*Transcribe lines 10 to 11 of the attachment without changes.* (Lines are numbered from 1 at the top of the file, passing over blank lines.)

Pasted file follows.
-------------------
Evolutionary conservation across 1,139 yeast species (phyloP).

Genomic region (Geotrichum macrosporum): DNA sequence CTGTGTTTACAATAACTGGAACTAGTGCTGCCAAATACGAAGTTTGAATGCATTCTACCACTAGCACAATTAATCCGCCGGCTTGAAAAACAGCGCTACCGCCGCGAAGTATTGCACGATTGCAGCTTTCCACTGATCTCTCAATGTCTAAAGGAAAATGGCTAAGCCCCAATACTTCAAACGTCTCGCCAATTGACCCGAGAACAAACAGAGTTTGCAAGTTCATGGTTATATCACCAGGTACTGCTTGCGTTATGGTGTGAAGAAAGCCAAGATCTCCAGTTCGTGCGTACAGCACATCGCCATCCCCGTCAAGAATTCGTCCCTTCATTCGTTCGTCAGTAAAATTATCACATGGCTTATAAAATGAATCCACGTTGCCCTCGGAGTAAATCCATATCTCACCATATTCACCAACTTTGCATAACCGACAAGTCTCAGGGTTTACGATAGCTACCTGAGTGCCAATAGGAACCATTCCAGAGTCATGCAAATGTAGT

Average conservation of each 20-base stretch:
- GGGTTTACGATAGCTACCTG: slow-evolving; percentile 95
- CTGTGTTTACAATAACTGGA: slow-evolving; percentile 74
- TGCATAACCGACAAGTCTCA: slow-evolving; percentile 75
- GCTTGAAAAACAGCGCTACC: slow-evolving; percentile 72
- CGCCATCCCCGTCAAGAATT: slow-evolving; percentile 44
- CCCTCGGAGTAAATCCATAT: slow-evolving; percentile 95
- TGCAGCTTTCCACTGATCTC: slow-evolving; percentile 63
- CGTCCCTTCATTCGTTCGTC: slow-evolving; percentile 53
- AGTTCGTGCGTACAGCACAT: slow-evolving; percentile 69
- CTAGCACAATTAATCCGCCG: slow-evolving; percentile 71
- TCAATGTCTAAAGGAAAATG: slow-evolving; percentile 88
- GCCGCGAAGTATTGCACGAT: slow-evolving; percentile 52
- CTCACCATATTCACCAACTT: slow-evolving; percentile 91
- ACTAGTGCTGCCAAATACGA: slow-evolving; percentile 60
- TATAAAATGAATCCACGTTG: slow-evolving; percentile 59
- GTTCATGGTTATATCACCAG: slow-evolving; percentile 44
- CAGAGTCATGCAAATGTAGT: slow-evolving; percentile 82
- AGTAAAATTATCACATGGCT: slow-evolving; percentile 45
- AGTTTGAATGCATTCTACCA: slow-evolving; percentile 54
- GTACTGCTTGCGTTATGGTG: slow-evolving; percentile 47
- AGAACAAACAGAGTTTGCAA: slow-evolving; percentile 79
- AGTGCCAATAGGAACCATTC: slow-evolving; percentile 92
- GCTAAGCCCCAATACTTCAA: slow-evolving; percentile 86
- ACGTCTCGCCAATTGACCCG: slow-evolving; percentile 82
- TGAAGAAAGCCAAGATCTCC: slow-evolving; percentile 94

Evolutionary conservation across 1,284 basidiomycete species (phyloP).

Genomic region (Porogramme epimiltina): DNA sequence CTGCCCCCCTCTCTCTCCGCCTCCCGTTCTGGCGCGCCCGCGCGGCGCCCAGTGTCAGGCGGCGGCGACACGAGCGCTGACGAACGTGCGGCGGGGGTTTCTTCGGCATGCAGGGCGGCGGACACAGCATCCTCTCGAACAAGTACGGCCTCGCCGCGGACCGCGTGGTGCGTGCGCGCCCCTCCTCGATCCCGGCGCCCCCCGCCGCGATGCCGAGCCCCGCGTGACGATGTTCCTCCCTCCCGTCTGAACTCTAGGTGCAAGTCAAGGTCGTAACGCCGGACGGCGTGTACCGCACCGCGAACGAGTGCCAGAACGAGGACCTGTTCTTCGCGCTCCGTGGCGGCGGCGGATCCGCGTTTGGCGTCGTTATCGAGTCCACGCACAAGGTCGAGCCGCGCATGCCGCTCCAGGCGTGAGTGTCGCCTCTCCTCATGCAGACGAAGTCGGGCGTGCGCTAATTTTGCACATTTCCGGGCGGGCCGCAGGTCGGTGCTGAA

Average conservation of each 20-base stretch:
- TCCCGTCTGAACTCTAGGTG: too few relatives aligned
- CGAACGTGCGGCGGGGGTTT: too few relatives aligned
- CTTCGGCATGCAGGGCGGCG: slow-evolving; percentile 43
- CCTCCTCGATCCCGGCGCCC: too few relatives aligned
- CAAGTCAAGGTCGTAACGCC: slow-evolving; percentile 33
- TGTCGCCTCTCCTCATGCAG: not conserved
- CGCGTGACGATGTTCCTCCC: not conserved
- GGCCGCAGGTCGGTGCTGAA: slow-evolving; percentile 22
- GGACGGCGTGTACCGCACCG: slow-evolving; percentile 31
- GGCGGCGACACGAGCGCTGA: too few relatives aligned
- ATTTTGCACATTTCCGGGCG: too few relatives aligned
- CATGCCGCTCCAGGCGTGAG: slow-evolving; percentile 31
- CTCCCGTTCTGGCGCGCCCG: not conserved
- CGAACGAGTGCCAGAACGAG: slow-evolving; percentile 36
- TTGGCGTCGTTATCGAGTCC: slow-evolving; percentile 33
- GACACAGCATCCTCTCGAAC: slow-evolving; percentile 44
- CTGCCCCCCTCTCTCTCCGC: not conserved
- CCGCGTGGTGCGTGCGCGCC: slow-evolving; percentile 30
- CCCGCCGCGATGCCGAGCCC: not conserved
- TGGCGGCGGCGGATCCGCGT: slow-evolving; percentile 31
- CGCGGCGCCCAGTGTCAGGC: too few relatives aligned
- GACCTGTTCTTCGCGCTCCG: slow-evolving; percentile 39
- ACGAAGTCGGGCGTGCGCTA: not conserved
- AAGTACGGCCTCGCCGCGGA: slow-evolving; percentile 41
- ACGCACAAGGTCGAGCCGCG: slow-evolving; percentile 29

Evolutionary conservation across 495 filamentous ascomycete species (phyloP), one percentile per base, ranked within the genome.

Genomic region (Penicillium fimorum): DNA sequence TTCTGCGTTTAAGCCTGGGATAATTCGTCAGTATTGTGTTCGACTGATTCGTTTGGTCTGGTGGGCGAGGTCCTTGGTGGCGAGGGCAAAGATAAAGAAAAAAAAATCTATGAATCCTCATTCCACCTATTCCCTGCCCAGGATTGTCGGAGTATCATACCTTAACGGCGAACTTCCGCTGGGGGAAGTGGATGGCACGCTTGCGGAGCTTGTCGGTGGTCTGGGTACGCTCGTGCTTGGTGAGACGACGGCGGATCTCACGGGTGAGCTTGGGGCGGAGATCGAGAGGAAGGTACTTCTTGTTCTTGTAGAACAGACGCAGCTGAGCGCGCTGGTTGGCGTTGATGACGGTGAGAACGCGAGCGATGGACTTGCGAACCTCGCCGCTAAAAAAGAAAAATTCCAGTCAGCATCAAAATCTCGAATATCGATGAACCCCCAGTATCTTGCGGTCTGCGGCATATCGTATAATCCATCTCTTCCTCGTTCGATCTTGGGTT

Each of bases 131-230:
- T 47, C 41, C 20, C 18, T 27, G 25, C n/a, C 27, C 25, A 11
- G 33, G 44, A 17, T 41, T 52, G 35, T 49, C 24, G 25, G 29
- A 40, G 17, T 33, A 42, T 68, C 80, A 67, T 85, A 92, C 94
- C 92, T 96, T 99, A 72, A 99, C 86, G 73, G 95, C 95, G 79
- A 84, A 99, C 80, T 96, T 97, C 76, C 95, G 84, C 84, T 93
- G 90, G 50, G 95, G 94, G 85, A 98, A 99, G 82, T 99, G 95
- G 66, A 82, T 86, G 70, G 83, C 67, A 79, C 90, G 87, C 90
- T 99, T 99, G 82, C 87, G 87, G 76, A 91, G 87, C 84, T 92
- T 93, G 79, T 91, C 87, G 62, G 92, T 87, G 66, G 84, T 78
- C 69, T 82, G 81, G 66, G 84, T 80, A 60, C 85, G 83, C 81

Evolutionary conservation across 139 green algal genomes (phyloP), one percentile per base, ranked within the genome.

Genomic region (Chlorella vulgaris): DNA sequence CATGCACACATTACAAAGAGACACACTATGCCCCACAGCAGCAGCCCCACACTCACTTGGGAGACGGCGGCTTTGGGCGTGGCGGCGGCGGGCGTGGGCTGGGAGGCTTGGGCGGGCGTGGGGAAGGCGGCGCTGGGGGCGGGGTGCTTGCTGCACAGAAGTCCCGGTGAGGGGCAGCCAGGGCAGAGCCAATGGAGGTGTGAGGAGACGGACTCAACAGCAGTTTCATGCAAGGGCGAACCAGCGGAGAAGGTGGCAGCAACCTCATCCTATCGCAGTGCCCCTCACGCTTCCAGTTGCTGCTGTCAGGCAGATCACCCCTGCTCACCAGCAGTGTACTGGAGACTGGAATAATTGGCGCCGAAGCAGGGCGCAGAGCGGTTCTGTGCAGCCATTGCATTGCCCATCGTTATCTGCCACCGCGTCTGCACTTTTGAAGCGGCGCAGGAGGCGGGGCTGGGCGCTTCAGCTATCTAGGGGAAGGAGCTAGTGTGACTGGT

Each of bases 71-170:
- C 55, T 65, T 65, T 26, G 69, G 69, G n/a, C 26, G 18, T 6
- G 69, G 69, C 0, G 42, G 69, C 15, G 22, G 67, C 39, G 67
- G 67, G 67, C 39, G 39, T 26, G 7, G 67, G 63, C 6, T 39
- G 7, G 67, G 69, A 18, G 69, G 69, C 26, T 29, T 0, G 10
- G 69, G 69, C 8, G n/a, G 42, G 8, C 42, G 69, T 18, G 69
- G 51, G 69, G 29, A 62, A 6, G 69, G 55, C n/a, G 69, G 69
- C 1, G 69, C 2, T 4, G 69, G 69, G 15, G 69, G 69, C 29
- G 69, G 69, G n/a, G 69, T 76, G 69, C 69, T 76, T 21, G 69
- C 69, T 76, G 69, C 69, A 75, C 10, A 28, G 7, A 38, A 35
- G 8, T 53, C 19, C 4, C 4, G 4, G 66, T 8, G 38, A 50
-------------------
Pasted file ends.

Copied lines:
- TGCAGCTTTCCACTGATCTC: slow-evolving; percentile 63
- CGTCCCTTCATTCGTTCGTC: slow-evolving; percentile 53